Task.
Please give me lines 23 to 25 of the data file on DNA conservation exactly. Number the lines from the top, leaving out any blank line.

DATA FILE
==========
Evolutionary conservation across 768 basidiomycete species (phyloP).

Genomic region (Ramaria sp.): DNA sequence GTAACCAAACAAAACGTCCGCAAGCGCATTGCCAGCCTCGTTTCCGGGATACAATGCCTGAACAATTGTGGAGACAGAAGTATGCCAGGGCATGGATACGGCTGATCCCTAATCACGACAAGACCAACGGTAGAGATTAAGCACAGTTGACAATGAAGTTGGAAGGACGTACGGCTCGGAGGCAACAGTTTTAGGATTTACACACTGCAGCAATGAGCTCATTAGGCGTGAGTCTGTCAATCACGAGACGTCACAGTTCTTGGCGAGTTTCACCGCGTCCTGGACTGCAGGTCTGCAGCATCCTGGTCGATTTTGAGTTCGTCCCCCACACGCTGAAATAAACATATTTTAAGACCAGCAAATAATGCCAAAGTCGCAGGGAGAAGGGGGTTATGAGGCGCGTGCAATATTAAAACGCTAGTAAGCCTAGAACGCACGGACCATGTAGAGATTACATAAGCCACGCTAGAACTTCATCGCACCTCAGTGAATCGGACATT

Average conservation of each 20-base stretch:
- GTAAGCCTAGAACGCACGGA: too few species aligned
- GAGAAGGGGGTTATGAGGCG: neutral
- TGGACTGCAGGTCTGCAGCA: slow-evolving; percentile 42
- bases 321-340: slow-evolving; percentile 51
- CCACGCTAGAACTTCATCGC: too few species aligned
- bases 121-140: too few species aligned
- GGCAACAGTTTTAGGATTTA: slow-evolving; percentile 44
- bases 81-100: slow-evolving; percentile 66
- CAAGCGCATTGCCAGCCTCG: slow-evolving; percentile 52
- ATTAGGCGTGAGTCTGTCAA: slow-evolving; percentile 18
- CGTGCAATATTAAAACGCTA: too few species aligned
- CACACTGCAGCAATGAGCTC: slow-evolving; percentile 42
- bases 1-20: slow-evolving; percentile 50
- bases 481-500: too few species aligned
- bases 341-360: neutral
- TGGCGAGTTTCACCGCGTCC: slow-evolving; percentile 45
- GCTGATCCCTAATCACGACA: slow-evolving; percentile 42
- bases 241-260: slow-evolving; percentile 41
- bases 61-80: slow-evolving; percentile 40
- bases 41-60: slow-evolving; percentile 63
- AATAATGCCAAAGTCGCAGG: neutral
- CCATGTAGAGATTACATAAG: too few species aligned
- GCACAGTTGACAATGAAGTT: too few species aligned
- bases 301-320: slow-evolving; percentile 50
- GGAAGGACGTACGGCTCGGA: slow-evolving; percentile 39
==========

- bases 41-60: slow-evolving; percentile 63
- AATAATGCCAAAGTCGCAGG: neutral
- CCATGTAGAGATTACATAAG: too few species aligned